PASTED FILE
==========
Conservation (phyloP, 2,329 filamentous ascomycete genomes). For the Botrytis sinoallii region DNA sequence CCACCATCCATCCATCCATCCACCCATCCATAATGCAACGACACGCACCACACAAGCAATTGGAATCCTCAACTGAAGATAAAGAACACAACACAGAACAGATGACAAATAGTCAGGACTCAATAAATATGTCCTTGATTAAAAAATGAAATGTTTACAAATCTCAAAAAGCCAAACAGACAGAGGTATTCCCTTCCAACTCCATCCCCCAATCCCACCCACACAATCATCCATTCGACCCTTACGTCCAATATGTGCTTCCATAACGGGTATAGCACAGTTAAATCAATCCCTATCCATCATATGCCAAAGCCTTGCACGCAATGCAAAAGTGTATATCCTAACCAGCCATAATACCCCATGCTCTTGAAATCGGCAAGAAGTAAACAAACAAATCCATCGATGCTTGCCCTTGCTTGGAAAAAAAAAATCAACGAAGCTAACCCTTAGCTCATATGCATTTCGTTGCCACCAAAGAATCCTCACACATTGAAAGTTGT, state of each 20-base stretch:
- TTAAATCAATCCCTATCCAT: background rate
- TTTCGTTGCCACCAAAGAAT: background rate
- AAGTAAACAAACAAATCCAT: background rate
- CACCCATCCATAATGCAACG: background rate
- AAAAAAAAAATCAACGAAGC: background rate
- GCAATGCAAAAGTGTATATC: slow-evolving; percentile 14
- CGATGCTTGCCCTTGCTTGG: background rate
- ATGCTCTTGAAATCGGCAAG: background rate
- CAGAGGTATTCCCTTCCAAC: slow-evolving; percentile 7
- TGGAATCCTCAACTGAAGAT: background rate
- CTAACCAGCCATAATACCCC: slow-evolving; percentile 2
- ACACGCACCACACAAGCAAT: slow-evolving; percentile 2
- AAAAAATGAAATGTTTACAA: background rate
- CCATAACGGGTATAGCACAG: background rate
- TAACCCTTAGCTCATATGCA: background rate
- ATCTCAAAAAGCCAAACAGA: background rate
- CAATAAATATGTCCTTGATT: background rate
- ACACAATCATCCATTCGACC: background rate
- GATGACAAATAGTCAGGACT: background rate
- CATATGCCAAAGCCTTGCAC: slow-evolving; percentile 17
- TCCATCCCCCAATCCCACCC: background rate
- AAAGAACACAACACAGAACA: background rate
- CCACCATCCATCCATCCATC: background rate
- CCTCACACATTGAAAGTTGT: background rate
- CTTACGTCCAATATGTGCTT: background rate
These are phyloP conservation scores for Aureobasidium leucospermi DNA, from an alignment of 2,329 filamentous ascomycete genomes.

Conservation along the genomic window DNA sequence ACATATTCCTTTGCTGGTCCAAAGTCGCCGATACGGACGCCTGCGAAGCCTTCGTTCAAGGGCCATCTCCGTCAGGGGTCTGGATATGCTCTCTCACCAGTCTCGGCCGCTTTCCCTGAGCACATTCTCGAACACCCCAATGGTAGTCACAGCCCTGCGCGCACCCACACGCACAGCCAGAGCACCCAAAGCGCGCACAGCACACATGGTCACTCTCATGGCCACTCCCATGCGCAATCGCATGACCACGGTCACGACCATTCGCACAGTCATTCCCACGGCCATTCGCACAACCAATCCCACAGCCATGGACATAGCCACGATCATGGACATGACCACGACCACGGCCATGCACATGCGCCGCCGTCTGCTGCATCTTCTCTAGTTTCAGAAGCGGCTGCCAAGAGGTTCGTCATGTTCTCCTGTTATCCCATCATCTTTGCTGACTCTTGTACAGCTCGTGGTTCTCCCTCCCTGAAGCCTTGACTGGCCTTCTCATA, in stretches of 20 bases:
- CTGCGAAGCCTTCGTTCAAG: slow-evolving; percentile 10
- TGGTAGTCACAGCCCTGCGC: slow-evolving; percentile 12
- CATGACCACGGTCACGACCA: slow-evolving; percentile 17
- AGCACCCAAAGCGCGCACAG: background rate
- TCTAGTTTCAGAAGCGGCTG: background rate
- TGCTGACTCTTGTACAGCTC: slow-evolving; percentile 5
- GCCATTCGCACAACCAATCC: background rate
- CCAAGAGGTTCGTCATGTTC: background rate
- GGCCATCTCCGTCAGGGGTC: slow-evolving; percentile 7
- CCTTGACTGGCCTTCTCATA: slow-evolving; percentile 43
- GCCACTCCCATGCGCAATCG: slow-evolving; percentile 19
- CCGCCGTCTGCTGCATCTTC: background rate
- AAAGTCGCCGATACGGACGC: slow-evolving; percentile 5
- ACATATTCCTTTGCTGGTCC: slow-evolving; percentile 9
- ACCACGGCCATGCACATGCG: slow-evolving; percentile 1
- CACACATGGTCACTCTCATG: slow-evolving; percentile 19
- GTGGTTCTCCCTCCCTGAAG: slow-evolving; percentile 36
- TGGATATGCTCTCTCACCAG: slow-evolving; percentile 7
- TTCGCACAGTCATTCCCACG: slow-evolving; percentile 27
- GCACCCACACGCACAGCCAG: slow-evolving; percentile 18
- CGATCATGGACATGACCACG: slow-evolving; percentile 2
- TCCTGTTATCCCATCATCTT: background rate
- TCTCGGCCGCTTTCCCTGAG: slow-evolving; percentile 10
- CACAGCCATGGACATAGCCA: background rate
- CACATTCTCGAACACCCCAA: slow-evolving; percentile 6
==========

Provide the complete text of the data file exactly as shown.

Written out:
Conservation (phyloP, 2,329 filamentous ascomycete genomes). For the Botrytis sinoallii region DNA sequence CCACCATCCATCCATCCATCCACCCATCCATAATGCAACGACACGCACCACACAAGCAATTGGAATCCTCAACTGAAGATAAAGAACACAACACAGAACAGATGACAAATAGTCAGGACTCAATAAATATGTCCTTGATTAAAAAATGAAATGTTTACAAATCTCAAAAAGCCAAACAGACAGAGGTATTCCCTTCCAACTCCATCCCCCAATCCCACCCACACAATCATCCATTCGACCCTTACGTCCAATATGTGCTTCCATAACGGGTATAGCACAGTTAAATCAATCCCTATCCATCATATGCCAAAGCCTTGCACGCAATGCAAAAGTGTATATCCTAACCAGCCATAATACCCCATGCTCTTGAAATCGGCAAGAAGTAAACAAACAAATCCATCGATGCTTGCCCTTGCTTGGAAAAAAAAAATCAACGAAGCTAACCCTTAGCTCATATGCATTTCGTTGCCACCAAAGAATCCTCACACATTGAAAGTTGT, state of each 20-base stretch:
- TTAAATCAATCCCTATCCAT: background rate
- TTTCGTTGCCACCAAAGAAT: background rate
- AAGTAAACAAACAAATCCAT: background rate
- CACCCATCCATAATGCAACG: background rate
- AAAAAAAAAATCAACGAAGC: background rate
- GCAATGCAAAAGTGTATATC: slow-evolving; percentile 14
- CGATGCTTGCCCTTGCTTGG: background rate
- ATGCTCTTGAAATCGGCAAG: background rate
- CAGAGGTATTCCCTTCCAAC: slow-evolving; percentile 7
- TGGAATCCTCAACTGAAGAT: background rate
- CTAACCAGCCATAATACCCC: slow-evolving; percentile 2
- ACACGCACCACACAAGCAAT: slow-evolving; percentile 2
- AAAAAATGAAATGTTTACAA: background rate
- CCATAACGGGTATAGCACAG: background rate
- TAACCCTTAGCTCATATGCA: background rate
- ATCTCAAAAAGCCAAACAGA: background rate
- CAATAAATATGTCCTTGATT: background rate
- ACACAATCATCCATTCGACC: background rate
- GATGACAAATAGTCAGGACT: background rate
- CATATGCCAAAGCCTTGCAC: slow-evolving; percentile 17
- TCCATCCCCCAATCCCACCC: background rate
- AAAGAACACAACACAGAACA: background rate
- CCACCATCCATCCATCCATC: background rate
- CCTCACACATTGAAAGTTGT: background rate
- CTTACGTCCAATATGTGCTT: background rate
These are phyloP conservation scores for Aureobasidium leucospermi DNA, from an alignment of 2,329 filamentous ascomycete genomes.

Conservation along the genomic window DNA sequence ACATATTCCTTTGCTGGTCCAAAGTCGCCGATACGGACGCCTGCGAAGCCTTCGTTCAAGGGCCATCTCCGTCAGGGGTCTGGATATGCTCTCTCACCAGTCTCGGCCGCTTTCCCTGAGCACATTCTCGAACACCCCAATGGTAGTCACAGCCCTGCGCGCACCCACACGCACAGCCAGAGCACCCAAAGCGCGCACAGCACACATGGTCACTCTCATGGCCACTCCCATGCGCAATCGCATGACCACGGTCACGACCATTCGCACAGTCATTCCCACGGCCATTCGCACAACCAATCCCACAGCCATGGACATAGCCACGATCATGGACATGACCACGACCACGGCCATGCACATGCGCCGCCGTCTGCTGCATCTTCTCTAGTTTCAGAAGCGGCTGCCAAGAGGTTCGTCATGTTCTCCTGTTATCCCATCATCTTTGCTGACTCTTGTACAGCTCGTGGTTCTCCCTCCCTGAAGCCTTGACTGGCCTTCTCATA, in stretches of 20 bases:
- CTGCGAAGCCTTCGTTCAAG: slow-evolving; percentile 10
- TGGTAGTCACAGCCCTGCGC: slow-evolving; percentile 12
- CATGACCACGGTCACGACCA: slow-evolving; percentile 17
- AGCACCCAAAGCGCGCACAG: background rate
- TCTAGTTTCAGAAGCGGCTG: background rate
- TGCTGACTCTTGTACAGCTC: slow-evolving; percentile 5
- GCCATTCGCACAACCAATCC: background rate
- CCAAGAGGTTCGTCATGTTC: background rate
- GGCCATCTCCGTCAGGGGTC: slow-evolving; percentile 7
- CCTTGACTGGCCTTCTCATA: slow-evolving; percentile 43
- GCCACTCCCATGCGCAATCG: slow-evolving; percentile 19
- CCGCCGTCTGCTGCATCTTC: background rate
- AAAGTCGCCGATACGGACGC: slow-evolving; percentile 5
- ACATATTCCTTTGCTGGTCC: slow-evolving; percentile 9
- ACCACGGCCATGCACATGCG: slow-evolving; percentile 1
- CACACATGGTCACTCTCATG: slow-evolving; percentile 19
- GTGGTTCTCCCTCCCTGAAG: slow-evolving; percentile 36
- TGGATATGCTCTCTCACCAG: slow-evolving; percentile 7
- TTCGCACAGTCATTCCCACG: slow-evolving; percentile 27
- GCACCCACACGCACAGCCAG: slow-evolving; percentile 18
- CGATCATGGACATGACCACG: slow-evolving; percentile 2
- TCCTGTTATCCCATCATCTT: background rate
- TCTCGGCCGCTTTCCCTGAG: slow-evolving; percentile 10
- CACAGCCATGGACATAGCCA: background rate
- CACATTCTCGAACACCCCAA: slow-evolving; percentile 6